Postal stamp in commemoration of 100 years of Sikhs in Uganda

Published Date:   Thursday, Mar 13, 2014

Uganda has decided to release the postal stamp on the completion of 100 years of Sikhs in the country. The Uganda postal service ‘Posta Uganda’ has commemorated 100 years of Sikh presence in the country by issuing four postages. The four stamps depicted the religious sanctuaries ie; Gurudwara on Sikh Road, Kampala; the Khanda, the Nishan Sahib and the Golden Temple in Amritsar. This is the first time that a country has issued four triangular stamps in recognition of the contribution of the diaspora community in their own land. The stamps were released jointly by Posta Uganda and invited members of the Sikh community, with high court judge Lady Justice Catherine Bagumeriere as the chief guest. The confidence of Sikh community was also further boosted when Justice Anup Singh Choudry, a Ugandan born Sikh was appointed a High Court judge.

There are around 12,000 people of Indian origin living in Uganda. During 1800s, over 30,000 Indians, mostly Sikhs were brought on three years contracts from the places like Mombasa, Kampala and Punjab to build the Ugandan Railway under the aid of Imperial British contract. Over the time, some Indians died and others decided to return after completing the contracts but around 7,000 Indians chose to stay in Uganda. Later, both Hindu and Muslims who were brought to serve the economic needs of the indentured labourers joined the Gujarati traders. With the time, these Indians became very prosperous and dominated in the entire country which cause tussle between the African populations. This problem of anti-Indian resentment came to a crisis, when Idi Amin, the then Premier ordered for the expulsion of all Asians from Uganda in 1972. As a result, many Indians were expelled from the country furiously. Therefore, many Indian primarily moved to the United Kingdom, the United States and other parts of the world and began rebuilding their livelihoods.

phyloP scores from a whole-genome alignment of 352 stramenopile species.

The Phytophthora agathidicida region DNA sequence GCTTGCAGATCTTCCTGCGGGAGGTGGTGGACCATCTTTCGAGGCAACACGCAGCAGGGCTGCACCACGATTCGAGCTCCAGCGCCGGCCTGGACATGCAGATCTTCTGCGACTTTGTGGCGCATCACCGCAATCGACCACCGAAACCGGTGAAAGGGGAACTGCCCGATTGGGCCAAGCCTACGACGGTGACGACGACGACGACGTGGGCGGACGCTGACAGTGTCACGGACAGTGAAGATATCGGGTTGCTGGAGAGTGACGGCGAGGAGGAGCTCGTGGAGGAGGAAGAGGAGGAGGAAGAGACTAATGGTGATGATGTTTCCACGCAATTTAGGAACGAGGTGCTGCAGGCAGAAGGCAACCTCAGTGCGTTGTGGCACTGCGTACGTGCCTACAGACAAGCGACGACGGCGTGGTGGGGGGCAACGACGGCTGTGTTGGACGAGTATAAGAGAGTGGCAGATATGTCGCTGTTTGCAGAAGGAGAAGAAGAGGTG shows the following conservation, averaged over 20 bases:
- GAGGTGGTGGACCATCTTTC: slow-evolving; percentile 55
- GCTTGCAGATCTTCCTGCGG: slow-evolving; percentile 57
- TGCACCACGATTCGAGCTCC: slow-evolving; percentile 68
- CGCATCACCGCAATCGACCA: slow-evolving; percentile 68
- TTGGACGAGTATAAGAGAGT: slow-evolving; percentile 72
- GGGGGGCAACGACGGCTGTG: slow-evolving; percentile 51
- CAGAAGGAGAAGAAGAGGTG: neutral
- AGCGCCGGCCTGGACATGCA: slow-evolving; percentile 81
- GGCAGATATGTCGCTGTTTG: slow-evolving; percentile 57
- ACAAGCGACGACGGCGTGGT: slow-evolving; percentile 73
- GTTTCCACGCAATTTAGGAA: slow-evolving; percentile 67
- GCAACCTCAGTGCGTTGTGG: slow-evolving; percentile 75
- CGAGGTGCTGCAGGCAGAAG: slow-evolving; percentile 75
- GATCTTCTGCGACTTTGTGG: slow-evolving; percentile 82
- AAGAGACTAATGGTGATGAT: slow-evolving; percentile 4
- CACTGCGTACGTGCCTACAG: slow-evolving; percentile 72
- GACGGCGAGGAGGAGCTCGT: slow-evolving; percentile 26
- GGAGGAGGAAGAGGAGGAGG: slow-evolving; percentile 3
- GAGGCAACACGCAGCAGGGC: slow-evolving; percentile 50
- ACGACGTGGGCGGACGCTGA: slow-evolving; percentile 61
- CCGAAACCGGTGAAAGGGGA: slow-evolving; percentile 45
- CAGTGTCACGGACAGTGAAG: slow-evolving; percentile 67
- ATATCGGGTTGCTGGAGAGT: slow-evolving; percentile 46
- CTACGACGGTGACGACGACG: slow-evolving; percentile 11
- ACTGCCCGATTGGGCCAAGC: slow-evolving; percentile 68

There are also success stories of Sikh representing in parliament. The issuance of commemorative stamps has given a loud message of the inclusiveness of the current Uganda’s government policies and a positive signal towards racial harmony.



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